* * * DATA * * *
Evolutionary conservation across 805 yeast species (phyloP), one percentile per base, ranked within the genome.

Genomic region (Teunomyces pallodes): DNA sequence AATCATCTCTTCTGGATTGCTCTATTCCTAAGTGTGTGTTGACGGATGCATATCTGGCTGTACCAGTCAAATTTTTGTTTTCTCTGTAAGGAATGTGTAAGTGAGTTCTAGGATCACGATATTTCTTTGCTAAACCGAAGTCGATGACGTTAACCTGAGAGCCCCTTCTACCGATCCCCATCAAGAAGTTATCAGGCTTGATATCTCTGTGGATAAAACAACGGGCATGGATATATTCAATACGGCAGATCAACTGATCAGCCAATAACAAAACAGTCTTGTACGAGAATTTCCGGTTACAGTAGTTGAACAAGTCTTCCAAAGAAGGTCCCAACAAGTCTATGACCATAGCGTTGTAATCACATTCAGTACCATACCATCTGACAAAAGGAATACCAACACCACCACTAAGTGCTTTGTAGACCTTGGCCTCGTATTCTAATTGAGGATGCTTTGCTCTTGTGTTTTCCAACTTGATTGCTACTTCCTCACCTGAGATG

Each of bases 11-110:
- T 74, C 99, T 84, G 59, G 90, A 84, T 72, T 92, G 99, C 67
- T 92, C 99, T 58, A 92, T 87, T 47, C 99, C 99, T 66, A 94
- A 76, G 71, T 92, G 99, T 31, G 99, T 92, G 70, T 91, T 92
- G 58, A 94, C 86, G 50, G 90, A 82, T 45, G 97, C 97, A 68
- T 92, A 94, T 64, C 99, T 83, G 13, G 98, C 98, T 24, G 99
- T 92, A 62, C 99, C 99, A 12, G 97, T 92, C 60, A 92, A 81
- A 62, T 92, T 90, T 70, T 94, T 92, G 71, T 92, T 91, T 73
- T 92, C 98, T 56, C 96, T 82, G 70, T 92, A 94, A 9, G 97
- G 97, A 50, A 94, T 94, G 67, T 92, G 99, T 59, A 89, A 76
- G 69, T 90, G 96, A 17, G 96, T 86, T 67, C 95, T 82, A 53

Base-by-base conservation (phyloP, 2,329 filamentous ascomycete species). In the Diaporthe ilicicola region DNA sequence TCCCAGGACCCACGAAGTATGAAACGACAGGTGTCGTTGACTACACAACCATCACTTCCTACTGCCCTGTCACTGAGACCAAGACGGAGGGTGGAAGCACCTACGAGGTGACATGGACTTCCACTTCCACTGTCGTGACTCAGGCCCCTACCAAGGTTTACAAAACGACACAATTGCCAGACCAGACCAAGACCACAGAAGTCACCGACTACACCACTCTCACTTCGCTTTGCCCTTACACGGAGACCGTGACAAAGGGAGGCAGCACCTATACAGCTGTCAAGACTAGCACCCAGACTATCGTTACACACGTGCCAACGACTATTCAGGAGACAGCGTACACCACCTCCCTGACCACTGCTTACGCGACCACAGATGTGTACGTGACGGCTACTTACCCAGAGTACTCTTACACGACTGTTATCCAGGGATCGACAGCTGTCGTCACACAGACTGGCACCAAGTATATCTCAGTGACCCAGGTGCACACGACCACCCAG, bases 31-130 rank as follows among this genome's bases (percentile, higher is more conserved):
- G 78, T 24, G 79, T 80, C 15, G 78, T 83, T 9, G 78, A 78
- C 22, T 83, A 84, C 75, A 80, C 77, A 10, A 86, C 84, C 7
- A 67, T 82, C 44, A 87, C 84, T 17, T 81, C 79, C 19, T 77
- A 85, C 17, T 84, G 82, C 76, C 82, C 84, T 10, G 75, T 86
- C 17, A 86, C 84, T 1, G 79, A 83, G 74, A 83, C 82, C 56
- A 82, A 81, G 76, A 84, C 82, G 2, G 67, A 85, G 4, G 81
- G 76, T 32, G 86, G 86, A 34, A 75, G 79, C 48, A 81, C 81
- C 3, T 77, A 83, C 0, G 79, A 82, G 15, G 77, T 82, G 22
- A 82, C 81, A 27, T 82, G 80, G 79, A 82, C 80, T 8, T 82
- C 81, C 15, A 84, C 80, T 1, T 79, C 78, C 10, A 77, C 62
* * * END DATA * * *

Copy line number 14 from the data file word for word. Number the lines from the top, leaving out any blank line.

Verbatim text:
Base-by-base conservation (phyloP, 2,329 filamentous ascomycete species). In the Diaporthe ilicicola region DNA sequence TCCCAGGACCCACGAAGTATGAAACGACAGGTGTCGTTGACTACACAACCATCACTTCCTACTGCCCTGTCACTGAGACCAAGACGGAGGGTGGAAGCACCTACGAGGTGACATGGACTTCCACTTCCACTGTCGTGACTCAGGCCCCTACCAAGGTTTACAAAACGACACAATTGCCAGACCAGACCAAGACCACAGAAGTCACCGACTACACCACTCTCACTTCGCTTTGCCCTTACACGGAGACCGTGACAAAGGGAGGCAGCACCTATACAGCTGTCAAGACTAGCACCCAGACTATCGTTACACACGTGCCAACGACTATTCAGGAGACAGCGTACACCACCTCCCTGACCACTGCTTACGCGACCACAGATGTGTACGTGACGGCTACTTACCCAGAGTACTCTTACACGACTGTTATCCAGGGATCGACAGCTGTCGTCACACAGACTGGCACCAAGTATATCTCAGTGACCCAGGTGCACACGACCACCCAG, bases 31-130 rank as follows among this genome's bases (percentile, higher is more conserved):